“Liz is suffering from a rare and serious disease,” Henry’s mother explained.
“Is she gonna die?,” Henry asked his mom with a worried look on his face.
“Oh, no, not if she gets a transfusion for someone who has the same blood type she has she’ll be fine.
Liz and her doctor came out of the examination room and the doctor called the mom aside, hoping the kids couldn’t hear what he was saying. (Actually, they could.)
“It’s more serious than I thought,” confided the doctor. “Outside of your family, it’ll be tough to find a qualified donor.”
It looked like Liz’s only chance of recovery was a blood transfusion from her 5-year old brother Henry who had miraculously survived the same disease and had developed the antibodies needed to combat the illness.
The doctor explained the situation to Henry, and asked the little boy if he would be willing to give his blood to his sister.
I saw him hesitate for a moment, take a deep breath and say,”Yes, I’ll do it. I’ll do it if it will save her.”
As the transfusion progressed, Henry lay in bed next to his sister and smiled, as we all did, seeing the color returning to her cheeks.
Then Henry’s face grew pale and his smile faded.
He looked up at the doctor and asked with a trembling voice, “Will I start to die right away?”
It seems Henry had misunderstood the doctor; he thought he was going to have to give his sister all of his blood in order to save her.
The Perils of Drunk Reading: 10 Minutes of Brilliance Sobriety Test
Once again, it has come to my attention some of my Readers are reading my blog when they drunk.
STAN: Can’t blame them for that. That’s probably the only way it makes any sense.
HARRIET: All right, Stan, that’s enough.
Nevertheless, comedy and drinking don’t mix.
STAN: Tell that to Dean Martin, W.C. Fields or some of the performers on Comedy Central.
HARRIET: You don’t know the comedians on Comedy Central are drunk!
STAN: Yeah, you every seen Last Comic Standing?
So as a public service, I would like to provide this 10 Minutes of Brilliance Sobriety Test. To prove you’re not over the legal drinking limit when reading 10 Minutes of Brilliance, first, click anywhere on the photo to call up The Sobriety program. Then carefully take your mouse and see if you can touch the man’s nose. If you can, well, then you pass. If not, you’ll have to come back when your sober.
Here’s How the Fight Started
My wife sat down on the sofa next to me as I was flipping through channels. She asked, “What’s on TV?’”
I said, “Dust.”
And then the fight started…
My wife and I were watching “Who Wants To Be A Millionaire” while we were in bed. I turned to her and said, “Do you want to have sex tonight?”
“No,” she answered.
I then asked her, “Is that your final answer?”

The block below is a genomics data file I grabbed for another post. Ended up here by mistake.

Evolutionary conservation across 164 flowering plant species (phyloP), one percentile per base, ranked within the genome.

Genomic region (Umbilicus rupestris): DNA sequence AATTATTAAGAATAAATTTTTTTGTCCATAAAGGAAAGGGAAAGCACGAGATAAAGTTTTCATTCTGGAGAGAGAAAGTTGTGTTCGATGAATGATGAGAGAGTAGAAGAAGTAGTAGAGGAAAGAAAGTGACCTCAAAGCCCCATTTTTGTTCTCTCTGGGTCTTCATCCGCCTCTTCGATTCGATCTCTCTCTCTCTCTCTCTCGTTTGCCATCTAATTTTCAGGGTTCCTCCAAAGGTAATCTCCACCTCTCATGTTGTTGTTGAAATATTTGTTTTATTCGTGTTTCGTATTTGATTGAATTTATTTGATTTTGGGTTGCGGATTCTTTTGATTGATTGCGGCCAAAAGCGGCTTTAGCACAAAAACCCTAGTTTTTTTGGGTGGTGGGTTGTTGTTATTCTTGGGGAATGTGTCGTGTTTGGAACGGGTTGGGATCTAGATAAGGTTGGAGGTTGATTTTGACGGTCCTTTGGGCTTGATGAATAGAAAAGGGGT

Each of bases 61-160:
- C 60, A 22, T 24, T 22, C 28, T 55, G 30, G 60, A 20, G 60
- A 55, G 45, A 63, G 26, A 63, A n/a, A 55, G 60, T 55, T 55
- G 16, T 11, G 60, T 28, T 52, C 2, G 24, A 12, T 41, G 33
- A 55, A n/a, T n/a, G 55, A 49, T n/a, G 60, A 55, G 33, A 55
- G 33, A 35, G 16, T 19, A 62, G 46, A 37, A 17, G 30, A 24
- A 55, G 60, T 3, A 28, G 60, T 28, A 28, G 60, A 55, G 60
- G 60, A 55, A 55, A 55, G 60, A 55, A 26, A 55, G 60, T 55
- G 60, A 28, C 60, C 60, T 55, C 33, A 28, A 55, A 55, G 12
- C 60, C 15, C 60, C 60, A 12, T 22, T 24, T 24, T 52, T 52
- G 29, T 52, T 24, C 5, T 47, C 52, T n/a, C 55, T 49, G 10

She didn’t even look at me this time, she simply said, “Yes.”
So I said, “Then I’d like to phone a friend.”
And then the fight started….
Saturday morning I got up early, quietly dressed, made my lunch, and slipped quietly into the garage. I hooked up the boat up to the van, and proceeded to back out of the driveway into a torrential downpour. The wind was blowing at 50 mph, so I pulled back into the garage, and decided to go back in my house.
I went back into the house, quietly undressed, and slipped back into bed. I cuddled up to my wife’s back, now with a different anticipation, and whispered, “The weather out there is terrible.”
My loving wife of 37 years replied, “Can you believe my stupid husband is out fishing in that downpour?”
And that’s how the fight started…
My wife was hinting about what she wanted for our upcoming anniversary. She said, “I want something shiny that goes from 0 to 150 in about 3 seconds.”
I bought her a bathroom scale.
And then the fight started…
I went to the Social Security office to apply for Social Security. The woman behind the counter asked me for my driver’s license to
verify my age. I looked in my pockets and realized I had left my wallet at home. I told the woman that I was very sorry, but I would have to go home and come back later.
The woman said, “Unbutton your shirt.” So I opened my shirt revealing my curly silver hair. She said, “That silver hair on your chest is proof enough for me,” and she processed my Social Security application.
When I got home, I told my wife about my experience at the Social Security office.
She said, ‘You should have dropped your pants. You might have gotten disability, too.’
And then the fight started…
My wife and I were sitting at a table at my school reunion, and I kept staring at a drunken lady swigging her drink as she sat alone at a nearby table.
My wife asked, ‘Do you know her?’
“Yes,” I sighed, “She’s my old girlfriend. I understand she took to drinking right after we split up many years ago, and I hear she hasn’t been sober since.”
“My God!” said my wife, “who would think a person could go on celebrating that long?”
And then the fight started…
That’s it for now Readers. I appreciate you’re showing up.
But could you just leave me one comment so In know you’re still out there?Even if you just COMMENT: “I’m hear,” that will mean a lot tome.
Next blog I’ll be writing about how Michelle Bachmann scored a record-breaking 4 Pinocchios for the outright lies she told at the recent C-PAC Convention. And, of course, lots more.
Happy Trails., Readers. Until we meet again.
STAN: Zzzzzzzzzzzzzzzzzzzz! Is it over? Is it finally over?
HARRIET: Yes. Jack just left.
STAN: Oh, damn. I wanted to show Goldberg a magic trick.
HARRIET: Well, you’ll have to wait until the next blog.
STAN: Say, Harriet, you mind if I show the trick to you?
HARRIET: Sure. I guess so. Why not? What’s it called again?
STAN: It’s called, Ta dah, “Hide the Salami.”
HARRIET: Oh, no. Oh, no. I don’t think I want to see that. Now say “Goodnight” Stan
STAN: Goodnight Stan!
HARRIET: Good night Readers. Don’t forget to leave Jack a Comment. You know, for old time’s sake!
HARRIET: WHISPERS TO STAN: Stan, I’ve seen your magic trick before and I think you should change the name.
STAN: Yeah? to what?
HARRIET: When you’re preforming it, Stan, it should be called “Hide the mini cocktail weiner.”
STAN: I never knew you could be so cruel, Harriet.